Chiropractor Chandler AZ
Adductor trigger points are commonly associated with hip and groin pain. Many people who begin experiencing this pain can not related to a single activity or injury. In acute cases this does occur with sprinting, jumping, and quickly changing directions such as in basketball or soccer. However this often occurs with chronic repetitive movements such as walking, jogging, and running.
The pain begins in the groin or anterior hip and radiates towards the knee along the inside of the quadriceps muscle. The adductor longus and adductor brevis muscle are responsible for adduction or squeezing the knees together. However they also play a role in hip flexion with walking and running. It is in these circumstances we see many runners with excessive muscle hypertonicity and loss of flexibility in the hamstrings, quadriceps, and adductor muscles.
This radiating leg pain can be confused with low back pain, sciatica from the upper lumbar, lumbar disc herniations, iliacus muscle sprains, degenerative hip arthritis, hernias, quadriceps sprains, and iliotibial band friction syndrome.
Adductor longus and brevis trigger point radiating pain patterns can extend past the knee to the foot. In this case the condition is more likely to be misdiagnosed as low back injuries, disc herniations, or other causes of sciatic pain. The history, physical examination, orthopedic testing, and muscle testing should show that the pain patterns are different and inconsistent with many of the previously mentioned injuries.
As with any trigger point the key to proper diagnosis is palpation and reproduction of the symptoms from the anterior hip to the knee, and toward the anterior ankle. When the adductor longus and brevis trigger points are identified a proper treatment plan aimed at decreasing muscle hypertonicity, increasing flexibility, and decreasing fascial adhesions and trigger points in the leg muscles can begin.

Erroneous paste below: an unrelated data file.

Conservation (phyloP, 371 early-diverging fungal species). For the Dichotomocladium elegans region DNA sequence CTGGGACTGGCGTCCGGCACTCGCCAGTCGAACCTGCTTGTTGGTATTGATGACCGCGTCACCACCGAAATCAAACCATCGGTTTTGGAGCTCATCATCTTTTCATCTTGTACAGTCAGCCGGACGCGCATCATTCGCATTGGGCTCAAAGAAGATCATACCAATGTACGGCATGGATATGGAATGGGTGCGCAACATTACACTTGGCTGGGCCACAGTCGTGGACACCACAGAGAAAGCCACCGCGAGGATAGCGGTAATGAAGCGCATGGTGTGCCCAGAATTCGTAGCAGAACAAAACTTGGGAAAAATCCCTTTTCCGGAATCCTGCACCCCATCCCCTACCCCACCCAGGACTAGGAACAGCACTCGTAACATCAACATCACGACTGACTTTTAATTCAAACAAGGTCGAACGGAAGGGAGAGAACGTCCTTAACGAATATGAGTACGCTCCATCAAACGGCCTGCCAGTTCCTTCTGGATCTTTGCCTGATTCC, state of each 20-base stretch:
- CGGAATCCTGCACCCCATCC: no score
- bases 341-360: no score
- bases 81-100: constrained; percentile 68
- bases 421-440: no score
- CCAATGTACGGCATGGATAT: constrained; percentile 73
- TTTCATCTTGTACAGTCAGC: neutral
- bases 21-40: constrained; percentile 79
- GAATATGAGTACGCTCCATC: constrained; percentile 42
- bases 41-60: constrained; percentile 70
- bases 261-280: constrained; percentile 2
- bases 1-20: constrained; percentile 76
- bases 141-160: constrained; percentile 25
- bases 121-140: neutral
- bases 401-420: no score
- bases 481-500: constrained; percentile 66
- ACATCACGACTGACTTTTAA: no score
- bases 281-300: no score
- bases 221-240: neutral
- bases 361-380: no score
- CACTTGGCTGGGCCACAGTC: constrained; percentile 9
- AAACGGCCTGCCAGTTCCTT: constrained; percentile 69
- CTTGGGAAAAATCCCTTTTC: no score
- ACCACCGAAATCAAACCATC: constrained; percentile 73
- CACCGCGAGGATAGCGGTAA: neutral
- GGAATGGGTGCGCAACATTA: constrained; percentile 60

A variety of treatments for decreasing muscle hypertonicity include massage therapy, manual therapy, active release technique, and Graston technique. All of these muscle therapies are excellent at decreasing fascial adhesions and restoring proper function to the quadriceps, adductor longus, adductor brevis, and adductor magnus muscles.
In some cases we've seen patients misdiagnosed for nerve entrapment syndromes including iliacus muscle syndrome, obturator tunnel syndrome, meralgia paresthetica , saphenous nerve syndrome, and tarsal tunnel syndrome.
In patients who experiences condition with their recreational activities such as exercise class, yoga, jogging, running, and swimming additional strengthening exercises may be beneficial. If the adductor muscles are compensating because of postural changes, low back strengthening exercises may provide significant benefit in both a short-term and long-term.
In runners the patient may not be proper we utilizing the ankle, knee, and hip for stability, strength, and endurance. Changing running gates may improve and limit future injuries, especially if the person is compensating for their weakness by increasing adductor activity while running. Muscle adductor injuries are common in both speed workouts, hill climbing, and patients who do not toe off while running. A lack of toe off can be either because of weakness, poor flexibility, or other foot and ankle injuries including Achilles tendinitis and plantar fasciitis.
Nerve entrapment injuries can benefit for a variety of strength, flexibility, and endurance exercises. The muscle therapy techniques of Graston technique, Active Release Technique, and massage therapy are also viable treatments. Low level laser or cold laser therapy can also enhance recovery and treatments.
Trigger points that produce reading pain from the anterior hip towards the ankle are the result of adductor longus and adductor brevis trigger points. Treatment should address these muscle injuries and reduce the likelihood of future reoccurrences. A variety of treatments and techniques can be utilized. Examination and treatment plans will incorporate the overall physical condition of the person, work activities, and recreational activities to designing a unique treatment plan.
Our Chandler Chiropractic & Physical Therapy Clinic treats patients with a variety of muscle, tendon, joint, and ligament injuries. The clinic provides treatment for runners, tri-athletes, and weekend warriors in addition to common headache, neck, and back patients traditionally seen in Chiropractic, Physical Therapy, Massage Therapy clinics. We work with all ages and abilities of the residents in Phoenix, Tempe, Gilbert, Mesa, and Chandler AZ.